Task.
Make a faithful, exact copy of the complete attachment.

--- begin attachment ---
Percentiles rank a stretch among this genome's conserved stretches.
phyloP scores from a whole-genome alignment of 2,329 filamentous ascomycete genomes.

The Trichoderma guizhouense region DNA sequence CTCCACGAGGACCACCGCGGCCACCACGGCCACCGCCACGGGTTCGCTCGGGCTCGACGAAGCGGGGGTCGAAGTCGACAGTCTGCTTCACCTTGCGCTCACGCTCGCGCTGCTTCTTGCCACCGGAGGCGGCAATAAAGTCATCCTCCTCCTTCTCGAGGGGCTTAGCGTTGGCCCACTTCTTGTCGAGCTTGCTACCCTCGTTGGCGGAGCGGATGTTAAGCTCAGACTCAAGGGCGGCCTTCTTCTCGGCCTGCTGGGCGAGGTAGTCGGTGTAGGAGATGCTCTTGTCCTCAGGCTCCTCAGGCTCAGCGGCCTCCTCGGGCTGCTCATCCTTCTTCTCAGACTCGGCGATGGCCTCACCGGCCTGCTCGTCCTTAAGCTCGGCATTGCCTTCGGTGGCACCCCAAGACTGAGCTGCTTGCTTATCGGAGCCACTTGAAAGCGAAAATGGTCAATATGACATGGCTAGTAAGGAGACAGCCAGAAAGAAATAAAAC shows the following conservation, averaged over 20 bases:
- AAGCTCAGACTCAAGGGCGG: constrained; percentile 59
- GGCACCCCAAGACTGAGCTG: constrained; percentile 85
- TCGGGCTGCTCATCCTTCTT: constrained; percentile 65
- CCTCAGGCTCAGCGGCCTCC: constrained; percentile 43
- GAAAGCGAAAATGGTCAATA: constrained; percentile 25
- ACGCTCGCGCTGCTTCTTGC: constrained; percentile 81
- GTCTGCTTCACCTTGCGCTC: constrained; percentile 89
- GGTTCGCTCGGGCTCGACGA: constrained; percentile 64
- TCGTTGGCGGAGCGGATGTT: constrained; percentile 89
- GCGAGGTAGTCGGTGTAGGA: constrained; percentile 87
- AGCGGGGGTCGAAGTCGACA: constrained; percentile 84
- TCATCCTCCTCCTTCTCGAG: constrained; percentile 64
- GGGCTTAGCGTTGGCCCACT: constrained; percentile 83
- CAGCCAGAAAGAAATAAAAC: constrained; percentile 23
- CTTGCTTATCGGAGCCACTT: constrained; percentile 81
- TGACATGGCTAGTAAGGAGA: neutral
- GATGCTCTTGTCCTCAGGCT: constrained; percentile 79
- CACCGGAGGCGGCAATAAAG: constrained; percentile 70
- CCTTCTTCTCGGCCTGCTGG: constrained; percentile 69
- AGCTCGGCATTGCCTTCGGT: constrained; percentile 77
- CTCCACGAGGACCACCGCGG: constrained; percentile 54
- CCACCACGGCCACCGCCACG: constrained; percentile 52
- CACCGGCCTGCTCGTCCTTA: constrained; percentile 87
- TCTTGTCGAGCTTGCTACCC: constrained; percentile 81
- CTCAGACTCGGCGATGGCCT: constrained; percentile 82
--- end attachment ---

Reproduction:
Percentiles rank a stretch among this genome's conserved stretches.
phyloP scores from a whole-genome alignment of 2,329 filamentous ascomycete genomes.

The Trichoderma guizhouense region DNA sequence CTCCACGAGGACCACCGCGGCCACCACGGCCACCGCCACGGGTTCGCTCGGGCTCGACGAAGCGGGGGTCGAAGTCGACAGTCTGCTTCACCTTGCGCTCACGCTCGCGCTGCTTCTTGCCACCGGAGGCGGCAATAAAGTCATCCTCCTCCTTCTCGAGGGGCTTAGCGTTGGCCCACTTCTTGTCGAGCTTGCTACCCTCGTTGGCGGAGCGGATGTTAAGCTCAGACTCAAGGGCGGCCTTCTTCTCGGCCTGCTGGGCGAGGTAGTCGGTGTAGGAGATGCTCTTGTCCTCAGGCTCCTCAGGCTCAGCGGCCTCCTCGGGCTGCTCATCCTTCTTCTCAGACTCGGCGATGGCCTCACCGGCCTGCTCGTCCTTAAGCTCGGCATTGCCTTCGGTGGCACCCCAAGACTGAGCTGCTTGCTTATCGGAGCCACTTGAAAGCGAAAATGGTCAATATGACATGGCTAGTAAGGAGACAGCCAGAAAGAAATAAAAC shows the following conservation, averaged over 20 bases:
- AAGCTCAGACTCAAGGGCGG: constrained; percentile 59
- GGCACCCCAAGACTGAGCTG: constrained; percentile 85
- TCGGGCTGCTCATCCTTCTT: constrained; percentile 65
- CCTCAGGCTCAGCGGCCTCC: constrained; percentile 43
- GAAAGCGAAAATGGTCAATA: constrained; percentile 25
- ACGCTCGCGCTGCTTCTTGC: constrained; percentile 81
- GTCTGCTTCACCTTGCGCTC: constrained; percentile 89
- GGTTCGCTCGGGCTCGACGA: constrained; percentile 64
- TCGTTGGCGGAGCGGATGTT: constrained; percentile 89
- GCGAGGTAGTCGGTGTAGGA: constrained; percentile 87
- AGCGGGGGTCGAAGTCGACA: constrained; percentile 84
- TCATCCTCCTCCTTCTCGAG: constrained; percentile 64
- GGGCTTAGCGTTGGCCCACT: constrained; percentile 83
- CAGCCAGAAAGAAATAAAAC: constrained; percentile 23
- CTTGCTTATCGGAGCCACTT: constrained; percentile 81
- TGACATGGCTAGTAAGGAGA: neutral
- GATGCTCTTGTCCTCAGGCT: constrained; percentile 79
- CACCGGAGGCGGCAATAAAG: constrained; percentile 70
- CCTTCTTCTCGGCCTGCTGG: constrained; percentile 69
- AGCTCGGCATTGCCTTCGGT: constrained; percentile 77
- CTCCACGAGGACCACCGCGG: constrained; percentile 54
- CCACCACGGCCACCGCCACG: constrained; percentile 52
- CACCGGCCTGCTCGTCCTTA: constrained; percentile 87
- TCTTGTCGAGCTTGCTACCC: constrained; percentile 81
- CTCAGACTCGGCGATGGCCT: constrained; percentile 82